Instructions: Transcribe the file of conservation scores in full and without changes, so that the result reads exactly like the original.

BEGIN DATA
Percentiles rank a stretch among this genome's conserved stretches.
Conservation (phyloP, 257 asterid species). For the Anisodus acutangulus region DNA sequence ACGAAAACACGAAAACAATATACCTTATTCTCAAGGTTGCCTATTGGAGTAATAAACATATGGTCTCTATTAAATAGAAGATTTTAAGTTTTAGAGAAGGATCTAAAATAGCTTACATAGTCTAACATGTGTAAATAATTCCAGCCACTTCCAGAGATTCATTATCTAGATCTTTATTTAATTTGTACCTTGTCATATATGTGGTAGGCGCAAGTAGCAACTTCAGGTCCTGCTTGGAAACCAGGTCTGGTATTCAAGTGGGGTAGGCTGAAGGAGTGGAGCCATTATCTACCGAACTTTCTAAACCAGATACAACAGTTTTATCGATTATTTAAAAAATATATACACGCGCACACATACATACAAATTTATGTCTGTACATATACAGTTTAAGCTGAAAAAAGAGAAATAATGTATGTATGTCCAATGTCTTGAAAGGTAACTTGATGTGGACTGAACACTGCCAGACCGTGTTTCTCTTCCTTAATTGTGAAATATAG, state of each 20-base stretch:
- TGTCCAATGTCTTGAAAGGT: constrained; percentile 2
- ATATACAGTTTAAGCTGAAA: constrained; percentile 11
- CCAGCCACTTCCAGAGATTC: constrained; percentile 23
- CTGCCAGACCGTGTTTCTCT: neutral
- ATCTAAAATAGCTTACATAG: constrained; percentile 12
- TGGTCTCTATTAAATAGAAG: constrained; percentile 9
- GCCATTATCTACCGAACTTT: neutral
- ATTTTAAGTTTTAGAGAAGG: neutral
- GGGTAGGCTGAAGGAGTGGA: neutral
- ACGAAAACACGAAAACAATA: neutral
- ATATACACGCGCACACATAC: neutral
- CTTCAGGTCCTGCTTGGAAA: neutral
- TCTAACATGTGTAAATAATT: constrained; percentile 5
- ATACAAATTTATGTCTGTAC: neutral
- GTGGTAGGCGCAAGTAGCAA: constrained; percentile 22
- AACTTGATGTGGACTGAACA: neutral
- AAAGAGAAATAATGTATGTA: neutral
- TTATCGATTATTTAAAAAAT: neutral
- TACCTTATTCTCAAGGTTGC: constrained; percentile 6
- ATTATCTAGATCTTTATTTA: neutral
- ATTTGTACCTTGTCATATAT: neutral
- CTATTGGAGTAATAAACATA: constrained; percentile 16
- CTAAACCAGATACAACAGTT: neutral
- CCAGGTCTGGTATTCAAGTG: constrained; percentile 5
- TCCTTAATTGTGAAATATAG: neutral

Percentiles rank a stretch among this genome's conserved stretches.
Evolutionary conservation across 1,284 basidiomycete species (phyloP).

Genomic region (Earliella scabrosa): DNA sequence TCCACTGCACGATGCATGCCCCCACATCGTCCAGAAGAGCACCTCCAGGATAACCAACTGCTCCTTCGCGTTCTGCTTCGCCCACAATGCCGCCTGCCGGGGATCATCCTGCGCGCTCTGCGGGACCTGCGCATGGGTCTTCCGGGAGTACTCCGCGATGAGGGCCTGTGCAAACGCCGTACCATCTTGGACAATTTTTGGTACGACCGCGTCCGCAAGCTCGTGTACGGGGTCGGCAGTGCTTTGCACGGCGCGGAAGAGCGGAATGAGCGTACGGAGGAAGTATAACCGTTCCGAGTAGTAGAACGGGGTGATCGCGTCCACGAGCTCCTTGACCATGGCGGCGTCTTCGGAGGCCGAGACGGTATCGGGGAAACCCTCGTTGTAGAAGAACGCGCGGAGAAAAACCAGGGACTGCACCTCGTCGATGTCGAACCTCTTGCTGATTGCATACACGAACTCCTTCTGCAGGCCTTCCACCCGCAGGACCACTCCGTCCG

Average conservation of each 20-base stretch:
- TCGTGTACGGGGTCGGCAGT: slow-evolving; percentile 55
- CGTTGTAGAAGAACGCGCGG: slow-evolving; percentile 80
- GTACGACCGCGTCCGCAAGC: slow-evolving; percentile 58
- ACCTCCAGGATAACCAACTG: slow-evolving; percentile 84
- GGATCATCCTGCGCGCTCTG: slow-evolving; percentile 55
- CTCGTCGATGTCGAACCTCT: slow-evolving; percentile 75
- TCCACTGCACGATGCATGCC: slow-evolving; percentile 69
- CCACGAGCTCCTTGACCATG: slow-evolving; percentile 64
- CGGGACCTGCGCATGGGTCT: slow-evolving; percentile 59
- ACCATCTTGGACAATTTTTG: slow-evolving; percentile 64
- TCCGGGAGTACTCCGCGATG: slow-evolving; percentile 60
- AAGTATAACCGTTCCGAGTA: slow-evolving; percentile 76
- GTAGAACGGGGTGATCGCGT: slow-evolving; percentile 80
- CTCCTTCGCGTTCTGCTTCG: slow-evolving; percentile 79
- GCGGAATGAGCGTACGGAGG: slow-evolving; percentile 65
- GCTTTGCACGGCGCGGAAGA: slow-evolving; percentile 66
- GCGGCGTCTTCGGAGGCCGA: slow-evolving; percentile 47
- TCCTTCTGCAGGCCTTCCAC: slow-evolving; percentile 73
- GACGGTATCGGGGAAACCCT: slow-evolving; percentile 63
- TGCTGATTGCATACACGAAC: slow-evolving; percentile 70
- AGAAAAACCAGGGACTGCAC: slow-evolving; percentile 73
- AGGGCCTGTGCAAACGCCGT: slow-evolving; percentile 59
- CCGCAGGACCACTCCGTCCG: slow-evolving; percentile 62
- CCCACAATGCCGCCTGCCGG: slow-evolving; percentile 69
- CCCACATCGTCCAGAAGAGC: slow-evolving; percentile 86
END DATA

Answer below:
Percentiles rank a stretch among this genome's conserved stretches.
Conservation (phyloP, 257 asterid species). For the Anisodus acutangulus region DNA sequence ACGAAAACACGAAAACAATATACCTTATTCTCAAGGTTGCCTATTGGAGTAATAAACATATGGTCTCTATTAAATAGAAGATTTTAAGTTTTAGAGAAGGATCTAAAATAGCTTACATAGTCTAACATGTGTAAATAATTCCAGCCACTTCCAGAGATTCATTATCTAGATCTTTATTTAATTTGTACCTTGTCATATATGTGGTAGGCGCAAGTAGCAACTTCAGGTCCTGCTTGGAAACCAGGTCTGGTATTCAAGTGGGGTAGGCTGAAGGAGTGGAGCCATTATCTACCGAACTTTCTAAACCAGATACAACAGTTTTATCGATTATTTAAAAAATATATACACGCGCACACATACATACAAATTTATGTCTGTACATATACAGTTTAAGCTGAAAAAAGAGAAATAATGTATGTATGTCCAATGTCTTGAAAGGTAACTTGATGTGGACTGAACACTGCCAGACCGTGTTTCTCTTCCTTAATTGTGAAATATAG, state of each 20-base stretch:
- TGTCCAATGTCTTGAAAGGT: constrained; percentile 2
- ATATACAGTTTAAGCTGAAA: constrained; percentile 11
- CCAGCCACTTCCAGAGATTC: constrained; percentile 23
- CTGCCAGACCGTGTTTCTCT: neutral
- ATCTAAAATAGCTTACATAG: constrained; percentile 12
- TGGTCTCTATTAAATAGAAG: constrained; percentile 9
- GCCATTATCTACCGAACTTT: neutral
- ATTTTAAGTTTTAGAGAAGG: neutral
- GGGTAGGCTGAAGGAGTGGA: neutral
- ACGAAAACACGAAAACAATA: neutral
- ATATACACGCGCACACATAC: neutral
- CTTCAGGTCCTGCTTGGAAA: neutral
- TCTAACATGTGTAAATAATT: constrained; percentile 5
- ATACAAATTTATGTCTGTAC: neutral
- GTGGTAGGCGCAAGTAGCAA: constrained; percentile 22
- AACTTGATGTGGACTGAACA: neutral
- AAAGAGAAATAATGTATGTA: neutral
- TTATCGATTATTTAAAAAAT: neutral
- TACCTTATTCTCAAGGTTGC: constrained; percentile 6
- ATTATCTAGATCTTTATTTA: neutral
- ATTTGTACCTTGTCATATAT: neutral
- CTATTGGAGTAATAAACATA: constrained; percentile 16
- CTAAACCAGATACAACAGTT: neutral
- CCAGGTCTGGTATTCAAGTG: constrained; percentile 5
- TCCTTAATTGTGAAATATAG: neutral

Percentiles rank a stretch among this genome's conserved stretches.
Evolutionary conservation across 1,284 basidiomycete species (phyloP).

Genomic region (Earliella scabrosa): DNA sequence TCCACTGCACGATGCATGCCCCCACATCGTCCAGAAGAGCACCTCCAGGATAACCAACTGCTCCTTCGCGTTCTGCTTCGCCCACAATGCCGCCTGCCGGGGATCATCCTGCGCGCTCTGCGGGACCTGCGCATGGGTCTTCCGGGAGTACTCCGCGATGAGGGCCTGTGCAAACGCCGTACCATCTTGGACAATTTTTGGTACGACCGCGTCCGCAAGCTCGTGTACGGGGTCGGCAGTGCTTTGCACGGCGCGGAAGAGCGGAATGAGCGTACGGAGGAAGTATAACCGTTCCGAGTAGTAGAACGGGGTGATCGCGTCCACGAGCTCCTTGACCATGGCGGCGTCTTCGGAGGCCGAGACGGTATCGGGGAAACCCTCGTTGTAGAAGAACGCGCGGAGAAAAACCAGGGACTGCACCTCGTCGATGTCGAACCTCTTGCTGATTGCATACACGAACTCCTTCTGCAGGCCTTCCACCCGCAGGACCACTCCGTCCG

Average conservation of each 20-base stretch:
- TCGTGTACGGGGTCGGCAGT: slow-evolving; percentile 55
- CGTTGTAGAAGAACGCGCGG: slow-evolving; percentile 80
- GTACGACCGCGTCCGCAAGC: slow-evolving; percentile 58
- ACCTCCAGGATAACCAACTG: slow-evolving; percentile 84
- GGATCATCCTGCGCGCTCTG: slow-evolving; percentile 55
- CTCGTCGATGTCGAACCTCT: slow-evolving; percentile 75
- TCCACTGCACGATGCATGCC: slow-evolving; percentile 69
- CCACGAGCTCCTTGACCATG: slow-evolving; percentile 64
- CGGGACCTGCGCATGGGTCT: slow-evolving; percentile 59
- ACCATCTTGGACAATTTTTG: slow-evolving; percentile 64
- TCCGGGAGTACTCCGCGATG: slow-evolving; percentile 60
- AAGTATAACCGTTCCGAGTA: slow-evolving; percentile 76
- GTAGAACGGGGTGATCGCGT: slow-evolving; percentile 80
- CTCCTTCGCGTTCTGCTTCG: slow-evolving; percentile 79
- GCGGAATGAGCGTACGGAGG: slow-evolving; percentile 65
- GCTTTGCACGGCGCGGAAGA: slow-evolving; percentile 66
- GCGGCGTCTTCGGAGGCCGA: slow-evolving; percentile 47
- TCCTTCTGCAGGCCTTCCAC: slow-evolving; percentile 73
- GACGGTATCGGGGAAACCCT: slow-evolving; percentile 63
- TGCTGATTGCATACACGAAC: slow-evolving; percentile 70
- AGAAAAACCAGGGACTGCAC: slow-evolving; percentile 73
- AGGGCCTGTGCAAACGCCGT: slow-evolving; percentile 59
- CCGCAGGACCACTCCGTCCG: slow-evolving; percentile 62
- CCCACAATGCCGCCTGCCGG: slow-evolving; percentile 69
- CCCACATCGTCCAGAAGAGC: slow-evolving; percentile 86